Education in Emergency Coordinator (Education Department, Ministry of Health and Social Development) - Anguilla

from UN Children's Fund
Closing date: 01 May 2018

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Hurricane Irma battered Anguilla threatening livelihoods and causing one death, serious structural damages to housing, buildings including schools, infrastructure and displacing many people in Anguilla. Following the event, Anguilla’s Department of Emergency Management collaborated with Caribbean Disaster Emergency Management Agency (CDEMA) to conduct a detailed needs assessment of the situation. The United Nations were part of the assessment teams.

Approximately 3,778 children under 18 years old were affected by the impact of Hurricane Irma with approximately 1,058 of them being boys and girls under five years old. All of the primary schools and the secondary school experienced significant damage to roofing, windows, doors and educational equipment and learning resources in some instances. The start of the new school year was delayed as a result of the impact of the hurricane. Three of the buildings in three primary schools were demolished, and the reconstruction efforts have already started. The school system resumed in temporary learning spaces, merging classrooms and shift systems in the existing schools.

Within the early childhood development sector there are fourteen (14) registered Early Childhood Development Centres – Day Care Centres (ECD) which cater to the 0-2+ age group. These centres fall under the responsibility of the social development sector. There are nine (9) government registered ECD Centres (preschool) which cater to the early education of the 3-5 age group. These fall under the responsibility of the education sector. Some of these centres also received damage from winds and rain.

While the interruption of children’s education was kept to a minimum, and the loss of learning days will be compensated, the education system needs to build resilience for the future events. Due to Climate Change, hurricanes in the Caribbean are foreseen to become more powerful and frequent. A resilient education system is one which will be inclusive of all children, prepare schools for such natural disasters in the future, will be able to manage the risks and minimize the damage, and rapidly respond to the situation in order to minimize the interruption of children’s early development and education. Only by including the most excluded children in the resilience education system will every child’s rights be fulfilled by being able to access basic social services and the social protection system in Anguilla.


The consultant(s) will work under the direct supervision of the ECD Specialist of UNICEF Eastern Caribbean Area Office (Based in Barbados) and will also work in close coordination with the Permanent Secretary of the Ministry of Education, the Education Services Planner and the Chief Education Officer, as well as other key partners in Anguilla, including Education Officers and school Principals.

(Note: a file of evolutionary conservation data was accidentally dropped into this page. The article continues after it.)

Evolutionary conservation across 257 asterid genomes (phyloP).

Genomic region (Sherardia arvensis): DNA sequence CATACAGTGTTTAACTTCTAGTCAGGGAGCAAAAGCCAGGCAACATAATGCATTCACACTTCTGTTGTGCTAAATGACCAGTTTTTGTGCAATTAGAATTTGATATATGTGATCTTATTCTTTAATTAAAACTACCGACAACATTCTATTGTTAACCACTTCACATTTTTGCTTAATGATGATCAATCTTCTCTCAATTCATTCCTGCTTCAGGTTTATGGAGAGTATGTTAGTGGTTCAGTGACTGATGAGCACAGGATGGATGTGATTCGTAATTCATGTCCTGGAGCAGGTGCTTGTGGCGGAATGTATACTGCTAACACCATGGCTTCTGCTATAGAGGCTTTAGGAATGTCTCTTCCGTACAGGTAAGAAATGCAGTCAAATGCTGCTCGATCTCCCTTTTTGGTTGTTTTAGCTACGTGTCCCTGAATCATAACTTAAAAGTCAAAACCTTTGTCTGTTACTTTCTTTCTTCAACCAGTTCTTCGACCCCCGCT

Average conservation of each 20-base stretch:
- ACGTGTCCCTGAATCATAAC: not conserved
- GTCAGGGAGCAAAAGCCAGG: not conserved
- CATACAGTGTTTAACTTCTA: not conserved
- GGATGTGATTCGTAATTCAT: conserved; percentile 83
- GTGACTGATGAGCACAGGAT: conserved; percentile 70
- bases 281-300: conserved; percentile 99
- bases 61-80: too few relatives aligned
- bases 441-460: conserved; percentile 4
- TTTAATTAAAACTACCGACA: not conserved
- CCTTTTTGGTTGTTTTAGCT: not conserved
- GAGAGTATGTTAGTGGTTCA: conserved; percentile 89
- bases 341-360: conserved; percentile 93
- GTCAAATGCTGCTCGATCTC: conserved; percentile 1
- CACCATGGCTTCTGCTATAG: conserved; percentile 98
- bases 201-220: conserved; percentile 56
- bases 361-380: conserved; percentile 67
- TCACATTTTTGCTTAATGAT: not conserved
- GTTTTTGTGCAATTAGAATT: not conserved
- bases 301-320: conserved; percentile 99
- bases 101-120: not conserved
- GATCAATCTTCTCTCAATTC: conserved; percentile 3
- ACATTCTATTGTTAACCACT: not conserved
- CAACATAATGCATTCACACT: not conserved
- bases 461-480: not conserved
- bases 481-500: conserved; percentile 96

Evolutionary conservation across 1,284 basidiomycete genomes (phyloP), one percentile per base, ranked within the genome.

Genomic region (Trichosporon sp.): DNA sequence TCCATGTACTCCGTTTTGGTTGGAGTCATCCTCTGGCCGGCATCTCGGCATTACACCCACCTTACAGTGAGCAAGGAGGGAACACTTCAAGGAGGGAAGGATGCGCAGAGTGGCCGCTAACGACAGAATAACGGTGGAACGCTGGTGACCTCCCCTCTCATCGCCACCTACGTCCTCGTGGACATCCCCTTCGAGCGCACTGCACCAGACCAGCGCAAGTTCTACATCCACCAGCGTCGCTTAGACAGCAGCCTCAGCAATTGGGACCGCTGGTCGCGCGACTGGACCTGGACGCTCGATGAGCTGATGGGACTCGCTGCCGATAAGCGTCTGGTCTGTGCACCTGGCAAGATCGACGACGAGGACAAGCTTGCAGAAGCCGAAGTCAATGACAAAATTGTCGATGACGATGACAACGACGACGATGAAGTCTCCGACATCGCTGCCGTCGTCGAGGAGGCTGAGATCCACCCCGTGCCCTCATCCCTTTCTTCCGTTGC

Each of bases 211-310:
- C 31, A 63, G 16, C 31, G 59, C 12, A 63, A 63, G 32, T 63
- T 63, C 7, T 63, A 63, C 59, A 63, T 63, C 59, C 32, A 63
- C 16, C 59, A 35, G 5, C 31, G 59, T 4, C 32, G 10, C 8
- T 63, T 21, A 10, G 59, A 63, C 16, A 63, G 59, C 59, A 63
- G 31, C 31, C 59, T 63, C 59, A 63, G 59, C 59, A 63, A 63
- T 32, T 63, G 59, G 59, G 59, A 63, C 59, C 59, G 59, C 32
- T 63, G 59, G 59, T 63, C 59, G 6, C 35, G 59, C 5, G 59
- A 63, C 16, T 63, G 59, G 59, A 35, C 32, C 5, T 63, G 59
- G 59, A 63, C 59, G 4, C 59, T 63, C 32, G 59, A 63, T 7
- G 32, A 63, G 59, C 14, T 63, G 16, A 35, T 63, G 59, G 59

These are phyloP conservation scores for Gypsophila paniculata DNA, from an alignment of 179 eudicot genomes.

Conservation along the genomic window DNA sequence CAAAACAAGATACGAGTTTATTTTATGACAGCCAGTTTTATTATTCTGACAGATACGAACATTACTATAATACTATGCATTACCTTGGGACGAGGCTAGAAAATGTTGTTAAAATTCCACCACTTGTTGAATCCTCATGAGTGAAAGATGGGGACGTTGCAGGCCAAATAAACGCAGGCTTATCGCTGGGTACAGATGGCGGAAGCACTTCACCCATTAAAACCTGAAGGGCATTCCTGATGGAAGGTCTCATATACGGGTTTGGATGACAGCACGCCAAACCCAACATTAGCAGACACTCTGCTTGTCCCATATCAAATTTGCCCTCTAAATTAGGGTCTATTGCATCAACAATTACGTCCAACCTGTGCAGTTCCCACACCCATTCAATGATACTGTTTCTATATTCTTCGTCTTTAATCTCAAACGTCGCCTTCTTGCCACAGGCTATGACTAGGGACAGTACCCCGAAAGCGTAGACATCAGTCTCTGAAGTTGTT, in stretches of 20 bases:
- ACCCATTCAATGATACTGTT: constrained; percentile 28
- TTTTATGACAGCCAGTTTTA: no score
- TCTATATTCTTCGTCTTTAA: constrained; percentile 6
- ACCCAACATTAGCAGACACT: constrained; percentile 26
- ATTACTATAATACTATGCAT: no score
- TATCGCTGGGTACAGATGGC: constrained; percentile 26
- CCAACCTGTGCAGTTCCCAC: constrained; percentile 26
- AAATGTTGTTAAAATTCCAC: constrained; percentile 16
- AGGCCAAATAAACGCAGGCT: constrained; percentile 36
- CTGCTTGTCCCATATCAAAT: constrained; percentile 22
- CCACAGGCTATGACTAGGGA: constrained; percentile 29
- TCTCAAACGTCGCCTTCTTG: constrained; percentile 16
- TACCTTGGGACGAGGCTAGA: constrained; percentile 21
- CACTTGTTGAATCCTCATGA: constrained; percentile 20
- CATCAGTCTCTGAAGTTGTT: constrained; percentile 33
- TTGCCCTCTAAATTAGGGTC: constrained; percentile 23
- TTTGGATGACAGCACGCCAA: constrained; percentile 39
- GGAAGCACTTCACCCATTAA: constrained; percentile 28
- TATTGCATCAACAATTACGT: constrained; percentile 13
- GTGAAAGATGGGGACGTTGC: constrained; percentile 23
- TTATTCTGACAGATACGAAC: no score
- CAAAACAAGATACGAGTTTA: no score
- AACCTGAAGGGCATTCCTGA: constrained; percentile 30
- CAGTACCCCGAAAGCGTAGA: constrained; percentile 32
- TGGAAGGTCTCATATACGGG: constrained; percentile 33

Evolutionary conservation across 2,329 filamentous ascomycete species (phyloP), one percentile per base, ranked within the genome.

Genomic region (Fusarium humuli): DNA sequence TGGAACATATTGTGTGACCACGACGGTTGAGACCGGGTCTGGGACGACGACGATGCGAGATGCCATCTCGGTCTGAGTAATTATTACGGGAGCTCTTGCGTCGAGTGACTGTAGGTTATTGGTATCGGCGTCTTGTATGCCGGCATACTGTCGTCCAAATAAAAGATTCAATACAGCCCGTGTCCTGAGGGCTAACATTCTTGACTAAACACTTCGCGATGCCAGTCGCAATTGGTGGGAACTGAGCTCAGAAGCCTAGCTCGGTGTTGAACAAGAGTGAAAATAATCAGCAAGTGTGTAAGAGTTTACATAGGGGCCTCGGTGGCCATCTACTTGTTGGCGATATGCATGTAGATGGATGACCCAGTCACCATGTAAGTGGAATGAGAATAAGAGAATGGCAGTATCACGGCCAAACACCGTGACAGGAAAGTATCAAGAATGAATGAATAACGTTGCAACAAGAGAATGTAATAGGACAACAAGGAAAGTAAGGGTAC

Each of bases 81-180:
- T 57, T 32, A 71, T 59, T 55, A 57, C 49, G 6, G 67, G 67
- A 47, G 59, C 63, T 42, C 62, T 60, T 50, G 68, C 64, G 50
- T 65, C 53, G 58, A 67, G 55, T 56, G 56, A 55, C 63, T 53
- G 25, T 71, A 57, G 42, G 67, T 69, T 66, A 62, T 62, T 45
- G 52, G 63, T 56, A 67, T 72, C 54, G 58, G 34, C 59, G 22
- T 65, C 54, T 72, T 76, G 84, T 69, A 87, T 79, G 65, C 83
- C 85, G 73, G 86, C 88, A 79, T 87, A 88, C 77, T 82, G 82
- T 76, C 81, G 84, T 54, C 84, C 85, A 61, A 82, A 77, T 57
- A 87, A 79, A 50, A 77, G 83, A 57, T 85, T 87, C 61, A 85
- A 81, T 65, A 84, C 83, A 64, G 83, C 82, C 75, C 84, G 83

The Education system in Anguilla needs to take advantage of the opportunity to reflect and to rebuild a more resilient and strong inclusive system for all the children and adolescents in Anguilla. To do so, it is necessary to:

  • Review the Ministry of Education’s system and structure, review the existing institutional arrangements at central and local level, to respond more effectively to multi-hazards. This would require reviewing and revisiting existing policies and guidelines.
  • Review the national curriculum and textbooks, to guarantee that the curriculum is fully aligned with education resilient principles and international recommendation.
  • Strengthening systemic capacity to deal effectively with post-disaster response, recovery and reconstruction: These would include mechanisms to address the immediate needs as well as to ensure that educational infrastructure and systems, meet higher standards and levels of safety. There Should be adequate provisioning of human resources and technical capacity at the national and district levels to ensure safety and quality at all phases.
  • Building back better: All new educational, and partially new, institutions should be resilient to future disasters (building with safe and adequately sized staircases, proper exists, furnishing and equipment such as to minimize potential harm to school occupants, and ensure the provision of minimum enabling conditions for enhanced learning, including basic WASH facilities, among others.
  • Interventions in non-structural aspects: Enhancing disaster resilience is not only about building back better from a structural perspective. It requires intervention in non-structural aspects of the education system such as the curriculum and textbooks to ensure that teachers and students internalize safety issues and can act in times of need. This also requires strengthened disaster preparedness and response at the school and community level through school-based and community based training and planning in DRM .
  • Implement and evaluate simulations and drills, at different levels and systematize the lessons learned during the simulation.

    At the end of December 2018, the Department of Education has defined specific measures to be adopted in the education system in Anguilla in the following areas:

  • Policy and legislation
  • Pedagogical training processes
  • Curriculum and teaching materials
  • School leadership and participation
  • Community participation
  • At the end of February 2019, the Department of Education has developed or strengthened:

    (1) Disaster risk management policy and plans (2) Curriculum documents and have started to implement the Safe School Programme, with its three components: Safe spaces, education programmes and disaster risk management plans at national and school level.